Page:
the "Off Air" ShortWave Signals
Mini Disc (MD) vs Compact Cassettes
home Mini Disc home deck, the MDS-JE480 (discontinued in early
Sadly....Sony no longer sells a "Mini Disc" home deck.
Teac offers the feature loaded TASCAM MD-CD1MKIII MD / CD model.
As I indicated on the
AR7030 page, I very much like to make recordings off my shortwave
receivers to enjoy the good catches again. When I first started
doing this back in 1977, I was just using the good old "Compact
Cassette" to archive on. How it has all changed.
Shortwave Radio Recording......Hit that "Record" button....
Just about anytime I'm hearing a signal that even sounds remotely interesting on my receivers, I automatically switched on a Reel to Reel tape deck . Most of the time was nothing, but I have had too many times where I have said, Darn..missed that. So its a natural reflex now to just hit the record. Reel to Reel had worked great to make the "Catch" off the air. Then I edited this (if needed) down to the Mini-Disc, to really save into my archives. But now I use mini-disc or a flash audio recorder in place of the Reel to Reel to even make "the catch" and sounds even better . No real degrade at all of the original reception. I can make one digital to digital copy with no problem, so now edit from the one mini-disc deck (or flash recorder) to another MD deck where I make the master to keep and archive.
The lousy "Compact Cassette"
Just as the title says, and it sure is. Oh, I have used it over the years to archive onto as it was the most easiest and smallest package that you could have used. But, as anyone knows, that uses the compact cassette format , it has way too many problems. Jammed tape in the housing (from fast forwarding and rewinding), stretched tape, dropouts (caused by the stretching), pressures pads that go sour. Cassette's are very sensitive to head alignment..and can sound wavy real easy. And of course the MAIN real problem is the actual audio quality...hiss...hiss....and more hiss. Dolby I have never liked, and does not work on SW signals well anyway. Making any dubs from Cassette to Cassette are a bad deal...quality of the recording only goes down hill. We could go on...but the point sticks, cassette's stink for any audio archiving.
The recordable "Mini Disc" format is pocket small and has
more protection over a standard CD.
Mono mode doubles the time (non LP modes).
What is this "Weird" looking thing ??
In a nutshell, its a digital format, uses a laser to record and pick up the data off the disk. Using standard mode (74 min on older discs) 80 mins can be recorded (Stereo). If you don't mind a bit of "degrade" of the recording, new "LP2 / 4" and Hi-MD modes that will give you hours and hours on ONE disc. Most newer Decks have a "Mono" mode which double the recording times (cannot be used with the new LP or Hi-MD modes however). Being I use Mini Disc for recording shortwave signals this is what I of course use, and can get up to 160 mins of recording time on just one disk using the standard mode. Access is just like on a CD...so no more Fast Forward and Rewinding to hunt down a segment as much. Just like a CD, you can have tracks (any way YOU want it).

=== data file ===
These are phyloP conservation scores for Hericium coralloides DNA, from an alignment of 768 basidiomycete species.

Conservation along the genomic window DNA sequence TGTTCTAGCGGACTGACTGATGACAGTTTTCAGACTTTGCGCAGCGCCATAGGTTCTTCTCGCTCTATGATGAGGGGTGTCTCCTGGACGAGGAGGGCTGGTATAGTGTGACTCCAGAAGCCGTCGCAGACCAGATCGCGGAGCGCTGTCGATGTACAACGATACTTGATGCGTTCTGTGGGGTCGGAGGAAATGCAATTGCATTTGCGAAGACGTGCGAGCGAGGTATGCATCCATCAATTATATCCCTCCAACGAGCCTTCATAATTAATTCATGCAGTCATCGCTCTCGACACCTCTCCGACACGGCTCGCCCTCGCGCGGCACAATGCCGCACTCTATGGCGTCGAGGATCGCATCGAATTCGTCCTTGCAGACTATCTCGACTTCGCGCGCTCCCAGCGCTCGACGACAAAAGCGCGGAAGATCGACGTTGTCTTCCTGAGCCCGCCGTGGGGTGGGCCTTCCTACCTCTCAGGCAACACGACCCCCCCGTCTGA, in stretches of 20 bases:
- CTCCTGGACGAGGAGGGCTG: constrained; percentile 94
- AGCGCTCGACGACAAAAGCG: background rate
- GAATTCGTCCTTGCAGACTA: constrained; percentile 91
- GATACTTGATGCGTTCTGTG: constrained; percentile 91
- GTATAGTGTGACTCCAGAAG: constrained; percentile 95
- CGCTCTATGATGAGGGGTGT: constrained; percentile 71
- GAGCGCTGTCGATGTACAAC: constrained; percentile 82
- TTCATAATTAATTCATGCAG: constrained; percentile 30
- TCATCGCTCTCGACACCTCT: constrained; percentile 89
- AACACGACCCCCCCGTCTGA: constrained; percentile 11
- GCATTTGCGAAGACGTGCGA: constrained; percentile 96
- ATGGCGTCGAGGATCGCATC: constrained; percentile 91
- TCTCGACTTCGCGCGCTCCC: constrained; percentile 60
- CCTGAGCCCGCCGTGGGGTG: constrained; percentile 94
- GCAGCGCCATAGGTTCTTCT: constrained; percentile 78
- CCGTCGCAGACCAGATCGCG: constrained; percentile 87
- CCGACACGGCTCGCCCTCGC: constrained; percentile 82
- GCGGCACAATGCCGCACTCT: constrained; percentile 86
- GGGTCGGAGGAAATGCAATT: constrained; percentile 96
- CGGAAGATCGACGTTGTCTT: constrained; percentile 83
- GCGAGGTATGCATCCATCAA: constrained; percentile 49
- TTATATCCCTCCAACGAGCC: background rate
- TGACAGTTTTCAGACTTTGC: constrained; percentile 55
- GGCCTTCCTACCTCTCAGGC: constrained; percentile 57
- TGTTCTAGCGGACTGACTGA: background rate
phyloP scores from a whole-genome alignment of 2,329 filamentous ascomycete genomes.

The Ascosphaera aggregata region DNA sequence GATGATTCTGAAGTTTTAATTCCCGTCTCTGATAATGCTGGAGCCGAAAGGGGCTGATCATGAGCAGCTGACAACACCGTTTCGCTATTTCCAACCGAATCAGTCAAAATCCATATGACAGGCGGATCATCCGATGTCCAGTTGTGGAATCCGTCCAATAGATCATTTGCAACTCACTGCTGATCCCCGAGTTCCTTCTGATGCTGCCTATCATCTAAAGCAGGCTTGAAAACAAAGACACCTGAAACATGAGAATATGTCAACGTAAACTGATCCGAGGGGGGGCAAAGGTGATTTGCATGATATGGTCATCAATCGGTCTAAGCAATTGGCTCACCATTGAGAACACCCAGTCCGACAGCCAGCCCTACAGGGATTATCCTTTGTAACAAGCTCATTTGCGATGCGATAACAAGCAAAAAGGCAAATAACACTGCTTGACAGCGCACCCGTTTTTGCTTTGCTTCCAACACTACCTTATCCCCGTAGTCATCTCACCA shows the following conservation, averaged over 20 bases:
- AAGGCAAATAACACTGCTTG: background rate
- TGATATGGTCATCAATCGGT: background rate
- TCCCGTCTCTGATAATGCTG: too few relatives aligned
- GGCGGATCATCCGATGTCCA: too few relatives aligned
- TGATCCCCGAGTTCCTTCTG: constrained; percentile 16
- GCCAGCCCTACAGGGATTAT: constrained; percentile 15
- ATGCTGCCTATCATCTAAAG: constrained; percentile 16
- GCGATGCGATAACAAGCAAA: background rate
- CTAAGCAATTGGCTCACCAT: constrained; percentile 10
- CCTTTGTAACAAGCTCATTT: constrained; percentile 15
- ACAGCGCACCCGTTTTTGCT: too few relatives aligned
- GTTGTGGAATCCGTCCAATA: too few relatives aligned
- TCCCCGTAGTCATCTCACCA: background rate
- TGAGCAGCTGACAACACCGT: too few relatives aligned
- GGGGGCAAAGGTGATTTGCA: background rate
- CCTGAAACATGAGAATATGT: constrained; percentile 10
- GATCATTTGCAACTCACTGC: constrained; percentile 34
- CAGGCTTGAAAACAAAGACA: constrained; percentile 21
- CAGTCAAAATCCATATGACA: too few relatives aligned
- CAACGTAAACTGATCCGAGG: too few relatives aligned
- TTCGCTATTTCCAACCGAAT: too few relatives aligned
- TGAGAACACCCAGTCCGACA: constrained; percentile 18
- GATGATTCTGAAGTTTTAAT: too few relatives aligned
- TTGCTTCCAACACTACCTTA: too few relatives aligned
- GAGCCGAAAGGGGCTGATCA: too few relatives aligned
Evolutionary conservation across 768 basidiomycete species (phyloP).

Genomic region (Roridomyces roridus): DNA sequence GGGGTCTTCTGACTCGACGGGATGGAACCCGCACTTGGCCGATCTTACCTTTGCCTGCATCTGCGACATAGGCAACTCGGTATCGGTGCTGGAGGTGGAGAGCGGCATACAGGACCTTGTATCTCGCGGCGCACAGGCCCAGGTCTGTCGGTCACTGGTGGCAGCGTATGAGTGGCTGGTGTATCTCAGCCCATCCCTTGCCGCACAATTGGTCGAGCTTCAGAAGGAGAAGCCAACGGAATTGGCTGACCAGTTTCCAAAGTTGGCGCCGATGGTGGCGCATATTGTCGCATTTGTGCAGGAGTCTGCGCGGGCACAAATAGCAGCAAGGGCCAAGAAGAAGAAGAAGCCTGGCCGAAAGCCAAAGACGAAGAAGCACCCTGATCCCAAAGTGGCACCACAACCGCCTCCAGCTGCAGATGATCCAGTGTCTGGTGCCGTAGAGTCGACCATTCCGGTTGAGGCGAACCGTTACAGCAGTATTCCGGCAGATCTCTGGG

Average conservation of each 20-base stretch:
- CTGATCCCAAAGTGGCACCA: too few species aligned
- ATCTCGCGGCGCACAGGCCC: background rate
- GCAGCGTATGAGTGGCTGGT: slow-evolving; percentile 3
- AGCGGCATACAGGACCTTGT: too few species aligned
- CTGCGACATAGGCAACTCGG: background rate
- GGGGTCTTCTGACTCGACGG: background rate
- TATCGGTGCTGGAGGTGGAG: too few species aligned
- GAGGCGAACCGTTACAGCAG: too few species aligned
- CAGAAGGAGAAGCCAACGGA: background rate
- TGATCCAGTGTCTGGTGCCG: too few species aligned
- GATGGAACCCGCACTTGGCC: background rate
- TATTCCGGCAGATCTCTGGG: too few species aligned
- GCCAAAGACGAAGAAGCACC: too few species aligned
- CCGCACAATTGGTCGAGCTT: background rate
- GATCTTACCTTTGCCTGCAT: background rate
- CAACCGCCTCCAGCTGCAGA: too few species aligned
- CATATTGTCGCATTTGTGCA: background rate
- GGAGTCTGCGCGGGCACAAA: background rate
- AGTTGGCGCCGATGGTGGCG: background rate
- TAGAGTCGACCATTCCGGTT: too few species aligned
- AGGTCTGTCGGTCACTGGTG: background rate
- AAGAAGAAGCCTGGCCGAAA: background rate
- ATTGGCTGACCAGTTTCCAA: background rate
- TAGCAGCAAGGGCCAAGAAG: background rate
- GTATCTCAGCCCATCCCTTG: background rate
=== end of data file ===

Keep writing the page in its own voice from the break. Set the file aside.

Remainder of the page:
You can also put alpha tags on each one of these track's . Again, you are able to make one Digital to Digital dub (Mini-Disc's have a copy protection for digital to digital copies , you can make one), so a back up sounds just as good as the first. As far as storage goes, you can put 16 of these in some 3 by 5 index card boxes.
So why not (CD) CDR / CDRW or even MP3's ??
First is the
fact that CD's (CDR-CDRW's) are not very well protected.
They can still get scratched, fingerprints, dust, hair.....peanut
butter and jelly sandwiches...you get the idea, they can
still get damaged fairly easy.. MD's are in a protective
shell, and with a damp clean cloth, general
dirty-ness can be cleaned off without touching the actual
surface of the disc at all.
You can get
160 mins of MONO recording time on a single MD without
heavy compression in high quality SP mode (even more with the LP2/4 or Hi-MD
formats). Try that with your CDR-CDRW in a non compressed
features. WITHOUT USING A COMPUTER, you
can cut, move, delete tracks etc, with the "Mini
Disc" format (home decks and better portables). And
this can be done well after the disc has been recorded.
On the newer units you can even correct the recording
level after the fact.
for each track...yep another one that CD-R's lack.
And of course
the great small size which makes for the nice small MD
portable units that exist.
Again MD has a much less compressed format (non LP modes) when compared to MP3 , so MUCH better quality. Perfect for audio archiving.
(ATRAC) MD Data Bit Rates
LP2 (Long Play 2)
LP4 (Long Play 4)
comments from Ken Pohlmann
Roll Your Own
literally thousands of commercial recordings available
there should be a recording to meet even the most obscure
taste. Add in new releases, re-issues, retrospectives,
and collections and the selection is infinite. But even
with all that is currently available in the pre-recorded
format, many folks still feel compelled to roll their own.
Simply by using that red record button, you can have
Zappa, Beethoven, Everclear, Led Zeppelin, Boys II Men
and Bach jamming together. Hey, why not? For legal,
private use, copying can increase your music collection
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